DeLay convicted of money laundering

A Texas jury finds former US Republican leader guilty of illegally funnelling money to political candidates.

    DeLay was once one of the most powerful Republicans in Congress [File: EPA]

    Tom DeLay, the former Republican majority leader in the US House of Representatives, has been found guilty of money laundering.

    DeLay was convicted by a Texas jury on Wednesday on charges of illegally funnelling corporate money to Republican party election candidates in 2002.

    Prosecutors said DeLay, who once held the Number 2 job in the lower house of congress and whose heavy-handed style earned him the nickname "the Hammer," used his political action committee to channel $190,000 in corporate donations into Texas legislative races through a money swap.

    He faces five years to life in prison on the money laundering charge and two to 20 years on charges of conspiracy to commit money laundering.

    Speaking to reporters after the trial, DeLay said he was disappointed that the jury had found him guilty. He said the verdicts were a "miscarriage" of justice and he vowed to carry on.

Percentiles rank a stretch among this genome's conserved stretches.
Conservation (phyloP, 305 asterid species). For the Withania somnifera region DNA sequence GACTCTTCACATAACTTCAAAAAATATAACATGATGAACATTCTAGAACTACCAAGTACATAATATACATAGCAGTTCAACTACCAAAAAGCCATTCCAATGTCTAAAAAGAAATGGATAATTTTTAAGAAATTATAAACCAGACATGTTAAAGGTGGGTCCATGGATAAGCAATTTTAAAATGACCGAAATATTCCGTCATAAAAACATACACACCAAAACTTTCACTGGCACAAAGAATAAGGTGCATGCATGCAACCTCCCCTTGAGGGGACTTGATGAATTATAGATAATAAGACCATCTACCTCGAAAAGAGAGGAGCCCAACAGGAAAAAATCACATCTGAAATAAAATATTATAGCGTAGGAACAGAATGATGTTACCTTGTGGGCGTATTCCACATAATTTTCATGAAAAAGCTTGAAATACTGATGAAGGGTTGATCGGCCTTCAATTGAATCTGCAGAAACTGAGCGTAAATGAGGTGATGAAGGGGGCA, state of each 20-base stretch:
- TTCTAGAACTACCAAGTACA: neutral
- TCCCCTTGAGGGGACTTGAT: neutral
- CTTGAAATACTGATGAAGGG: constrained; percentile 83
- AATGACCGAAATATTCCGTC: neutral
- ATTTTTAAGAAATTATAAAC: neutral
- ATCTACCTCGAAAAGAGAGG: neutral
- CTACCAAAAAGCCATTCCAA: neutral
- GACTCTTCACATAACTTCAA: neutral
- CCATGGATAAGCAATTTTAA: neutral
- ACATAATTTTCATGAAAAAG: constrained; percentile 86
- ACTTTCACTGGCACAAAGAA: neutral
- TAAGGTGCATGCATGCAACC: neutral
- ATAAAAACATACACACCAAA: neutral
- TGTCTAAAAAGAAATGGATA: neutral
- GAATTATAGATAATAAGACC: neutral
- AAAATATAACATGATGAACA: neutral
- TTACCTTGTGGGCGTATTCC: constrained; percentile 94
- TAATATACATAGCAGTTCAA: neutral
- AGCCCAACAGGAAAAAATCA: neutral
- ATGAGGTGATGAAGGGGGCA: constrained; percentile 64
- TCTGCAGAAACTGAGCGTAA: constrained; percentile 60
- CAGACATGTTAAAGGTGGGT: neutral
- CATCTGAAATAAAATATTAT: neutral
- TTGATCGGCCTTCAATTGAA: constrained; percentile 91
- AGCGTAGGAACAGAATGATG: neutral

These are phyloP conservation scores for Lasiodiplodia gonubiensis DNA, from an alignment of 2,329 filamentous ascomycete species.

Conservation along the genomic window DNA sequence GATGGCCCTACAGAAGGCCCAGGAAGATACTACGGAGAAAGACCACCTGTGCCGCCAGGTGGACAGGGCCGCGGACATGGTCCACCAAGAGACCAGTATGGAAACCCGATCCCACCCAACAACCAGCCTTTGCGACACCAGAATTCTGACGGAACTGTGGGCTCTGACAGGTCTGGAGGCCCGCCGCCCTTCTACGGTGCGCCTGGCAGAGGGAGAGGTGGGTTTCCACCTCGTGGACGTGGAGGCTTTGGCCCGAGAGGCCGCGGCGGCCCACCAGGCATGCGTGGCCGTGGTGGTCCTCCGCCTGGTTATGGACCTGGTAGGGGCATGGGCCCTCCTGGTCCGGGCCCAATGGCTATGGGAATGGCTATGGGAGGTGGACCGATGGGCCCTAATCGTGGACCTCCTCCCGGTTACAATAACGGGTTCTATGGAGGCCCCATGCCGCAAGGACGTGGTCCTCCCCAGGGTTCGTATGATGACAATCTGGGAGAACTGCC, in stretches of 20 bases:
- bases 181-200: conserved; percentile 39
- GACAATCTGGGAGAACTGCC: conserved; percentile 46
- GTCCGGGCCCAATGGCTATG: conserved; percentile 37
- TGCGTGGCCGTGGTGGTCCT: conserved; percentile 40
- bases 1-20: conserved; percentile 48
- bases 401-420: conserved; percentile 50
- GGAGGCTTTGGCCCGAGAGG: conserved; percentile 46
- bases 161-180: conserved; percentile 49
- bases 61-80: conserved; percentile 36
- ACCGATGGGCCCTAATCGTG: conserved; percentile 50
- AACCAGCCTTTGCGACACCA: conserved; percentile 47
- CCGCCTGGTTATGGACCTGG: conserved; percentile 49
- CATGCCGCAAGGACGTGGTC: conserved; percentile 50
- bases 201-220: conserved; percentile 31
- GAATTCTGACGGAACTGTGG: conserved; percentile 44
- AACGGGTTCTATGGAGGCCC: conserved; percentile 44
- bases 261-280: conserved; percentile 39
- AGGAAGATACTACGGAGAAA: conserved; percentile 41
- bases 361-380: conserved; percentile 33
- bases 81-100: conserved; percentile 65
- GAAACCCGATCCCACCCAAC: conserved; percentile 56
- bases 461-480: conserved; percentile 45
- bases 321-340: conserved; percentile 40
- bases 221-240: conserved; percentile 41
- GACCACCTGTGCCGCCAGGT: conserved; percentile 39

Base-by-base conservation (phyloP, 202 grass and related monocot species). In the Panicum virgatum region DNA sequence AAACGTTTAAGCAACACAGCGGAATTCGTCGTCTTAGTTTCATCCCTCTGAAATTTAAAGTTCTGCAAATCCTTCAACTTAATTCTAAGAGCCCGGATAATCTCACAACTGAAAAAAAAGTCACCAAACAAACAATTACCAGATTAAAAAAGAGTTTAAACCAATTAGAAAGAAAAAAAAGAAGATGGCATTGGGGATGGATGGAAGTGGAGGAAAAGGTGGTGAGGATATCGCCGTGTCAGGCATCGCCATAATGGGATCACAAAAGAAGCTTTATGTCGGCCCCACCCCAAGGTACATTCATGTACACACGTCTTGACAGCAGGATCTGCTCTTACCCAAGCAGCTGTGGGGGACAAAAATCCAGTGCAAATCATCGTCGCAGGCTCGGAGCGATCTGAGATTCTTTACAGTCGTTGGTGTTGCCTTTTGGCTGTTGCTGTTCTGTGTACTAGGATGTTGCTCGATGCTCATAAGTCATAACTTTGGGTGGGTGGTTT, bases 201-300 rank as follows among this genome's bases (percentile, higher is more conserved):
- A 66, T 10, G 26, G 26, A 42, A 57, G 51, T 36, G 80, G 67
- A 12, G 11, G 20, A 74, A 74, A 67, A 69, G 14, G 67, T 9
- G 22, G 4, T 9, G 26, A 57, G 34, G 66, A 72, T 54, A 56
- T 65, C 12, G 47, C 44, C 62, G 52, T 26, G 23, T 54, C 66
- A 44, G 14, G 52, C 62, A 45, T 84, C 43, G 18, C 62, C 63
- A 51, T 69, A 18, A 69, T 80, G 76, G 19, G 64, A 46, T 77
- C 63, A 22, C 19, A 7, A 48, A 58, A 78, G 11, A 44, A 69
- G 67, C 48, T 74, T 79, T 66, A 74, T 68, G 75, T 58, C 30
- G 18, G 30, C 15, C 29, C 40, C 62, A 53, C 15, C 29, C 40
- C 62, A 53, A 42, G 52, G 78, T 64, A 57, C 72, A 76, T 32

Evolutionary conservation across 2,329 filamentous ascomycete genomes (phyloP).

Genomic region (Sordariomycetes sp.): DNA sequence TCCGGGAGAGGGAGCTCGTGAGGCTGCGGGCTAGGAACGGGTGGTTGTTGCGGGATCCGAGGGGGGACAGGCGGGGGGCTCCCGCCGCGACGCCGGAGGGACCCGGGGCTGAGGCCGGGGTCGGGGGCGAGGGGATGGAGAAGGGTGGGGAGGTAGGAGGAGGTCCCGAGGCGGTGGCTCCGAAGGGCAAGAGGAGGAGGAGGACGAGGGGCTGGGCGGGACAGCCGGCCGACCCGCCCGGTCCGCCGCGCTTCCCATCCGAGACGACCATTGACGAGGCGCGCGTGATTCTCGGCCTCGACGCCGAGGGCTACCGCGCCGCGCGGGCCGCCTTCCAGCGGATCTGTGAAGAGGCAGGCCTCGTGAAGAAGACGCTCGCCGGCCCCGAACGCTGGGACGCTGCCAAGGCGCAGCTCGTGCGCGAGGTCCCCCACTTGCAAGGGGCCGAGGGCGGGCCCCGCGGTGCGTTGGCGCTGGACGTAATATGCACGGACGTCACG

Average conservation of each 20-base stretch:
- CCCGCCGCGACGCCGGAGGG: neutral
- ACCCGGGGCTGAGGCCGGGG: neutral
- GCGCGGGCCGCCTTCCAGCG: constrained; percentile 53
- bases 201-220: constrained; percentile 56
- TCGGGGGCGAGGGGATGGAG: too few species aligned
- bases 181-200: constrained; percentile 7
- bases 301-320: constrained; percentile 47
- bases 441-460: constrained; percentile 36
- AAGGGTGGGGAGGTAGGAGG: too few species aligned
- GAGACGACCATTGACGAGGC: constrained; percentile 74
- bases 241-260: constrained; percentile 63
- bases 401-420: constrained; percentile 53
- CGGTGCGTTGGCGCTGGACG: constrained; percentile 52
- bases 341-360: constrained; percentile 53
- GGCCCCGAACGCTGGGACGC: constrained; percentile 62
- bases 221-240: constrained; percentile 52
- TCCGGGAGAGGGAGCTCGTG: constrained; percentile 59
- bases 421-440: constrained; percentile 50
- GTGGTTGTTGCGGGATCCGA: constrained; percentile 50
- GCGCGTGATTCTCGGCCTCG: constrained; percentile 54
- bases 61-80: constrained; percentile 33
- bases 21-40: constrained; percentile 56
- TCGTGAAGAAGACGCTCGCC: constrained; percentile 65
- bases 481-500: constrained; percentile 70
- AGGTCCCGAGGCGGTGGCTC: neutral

Strengthening Republicans

    During the three-week trial, prosecutors presented more than 30 witnesses and volumes of emails and other documents as evidence.

    Prosecutors said DeLay conspired with two associates, John Colyandro and Jim Ellis, to channel donations into the Republican National Committee, which then sent the same amount to seven Texas House candidates. Under Texas law, corporate money cannot go directly to political campaigns.

    Prosecutors claim the money helped Republicans take control of the Texas House. That enabled the Republican majority to push through a DeLay-engineered congressional redistricting plan that sent more Texas Republicans to Congress in 2004, and strengthened DeLay's political power.

    The 2005 criminal charges in Texas, as well as a separate federal investigation of DeLay's ties to disgraced former lobbyist Jack Abramoff, ended his 22-year political career representing suburban Houston.

    Except for a 2009 appearance on ABC's hit television show "Dancing With the Stars,'' DeLay has been out of the spotlight since resigning from Congress in 2006. He now runs a consulting firm.

    SOURCE: Agencies


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